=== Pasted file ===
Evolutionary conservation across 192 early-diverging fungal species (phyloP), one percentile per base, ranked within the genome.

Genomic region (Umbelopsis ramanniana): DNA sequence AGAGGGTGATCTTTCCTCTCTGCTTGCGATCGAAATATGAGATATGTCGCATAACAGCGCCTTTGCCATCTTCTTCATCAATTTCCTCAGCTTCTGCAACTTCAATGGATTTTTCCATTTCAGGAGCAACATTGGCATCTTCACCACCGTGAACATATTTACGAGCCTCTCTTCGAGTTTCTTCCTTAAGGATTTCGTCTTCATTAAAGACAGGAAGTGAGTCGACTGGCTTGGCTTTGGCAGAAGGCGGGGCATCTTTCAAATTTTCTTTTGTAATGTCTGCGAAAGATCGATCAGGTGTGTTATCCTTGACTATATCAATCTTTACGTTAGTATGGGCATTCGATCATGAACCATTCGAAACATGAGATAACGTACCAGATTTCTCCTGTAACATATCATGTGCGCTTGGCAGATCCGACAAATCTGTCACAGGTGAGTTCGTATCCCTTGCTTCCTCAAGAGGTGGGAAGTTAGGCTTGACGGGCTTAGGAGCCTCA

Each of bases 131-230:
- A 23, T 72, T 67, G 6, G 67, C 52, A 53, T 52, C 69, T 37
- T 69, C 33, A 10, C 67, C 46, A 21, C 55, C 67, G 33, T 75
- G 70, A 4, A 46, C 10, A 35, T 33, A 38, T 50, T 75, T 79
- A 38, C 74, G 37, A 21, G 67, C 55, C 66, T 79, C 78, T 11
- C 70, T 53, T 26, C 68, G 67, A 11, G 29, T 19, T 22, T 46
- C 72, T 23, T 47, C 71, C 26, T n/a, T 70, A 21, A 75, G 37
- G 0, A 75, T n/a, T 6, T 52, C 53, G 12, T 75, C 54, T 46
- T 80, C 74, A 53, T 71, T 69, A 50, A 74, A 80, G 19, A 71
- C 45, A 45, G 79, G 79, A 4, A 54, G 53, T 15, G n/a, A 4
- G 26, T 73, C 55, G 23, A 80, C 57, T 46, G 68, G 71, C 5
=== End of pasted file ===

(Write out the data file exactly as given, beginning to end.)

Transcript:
Evolutionary conservation across 192 early-diverging fungal species (phyloP), one percentile per base, ranked within the genome.

Genomic region (Umbelopsis ramanniana): DNA sequence AGAGGGTGATCTTTCCTCTCTGCTTGCGATCGAAATATGAGATATGTCGCATAACAGCGCCTTTGCCATCTTCTTCATCAATTTCCTCAGCTTCTGCAACTTCAATGGATTTTTCCATTTCAGGAGCAACATTGGCATCTTCACCACCGTGAACATATTTACGAGCCTCTCTTCGAGTTTCTTCCTTAAGGATTTCGTCTTCATTAAAGACAGGAAGTGAGTCGACTGGCTTGGCTTTGGCAGAAGGCGGGGCATCTTTCAAATTTTCTTTTGTAATGTCTGCGAAAGATCGATCAGGTGTGTTATCCTTGACTATATCAATCTTTACGTTAGTATGGGCATTCGATCATGAACCATTCGAAACATGAGATAACGTACCAGATTTCTCCTGTAACATATCATGTGCGCTTGGCAGATCCGACAAATCTGTCACAGGTGAGTTCGTATCCCTTGCTTCCTCAAGAGGTGGGAAGTTAGGCTTGACGGGCTTAGGAGCCTCA

Each of bases 131-230:
- A 23, T 72, T 67, G 6, G 67, C 52, A 53, T 52, C 69, T 37
- T 69, C 33, A 10, C 67, C 46, A 21, C 55, C 67, G 33, T 75
- G 70, A 4, A 46, C 10, A 35, T 33, A 38, T 50, T 75, T 79
- A 38, C 74, G 37, A 21, G 67, C 55, C 66, T 79, C 78, T 11
- C 70, T 53, T 26, C 68, G 67, A 11, G 29, T 19, T 22, T 46
- C 72, T 23, T 47, C 71, C 26, T n/a, T 70, A 21, A 75, G 37
- G 0, A 75, T n/a, T 6, T 52, C 53, G 12, T 75, C 54, T 46
- T 80, C 74, A 53, T 71, T 69, A 50, A 74, A 80, G 19, A 71
- C 45, A 45, G 79, G 79, A 4, A 54, G 53, T 15, G n/a, A 4
- G 26, T 73, C 55, G 23, A 80, C 57, T 46, G 68, G 71, C 5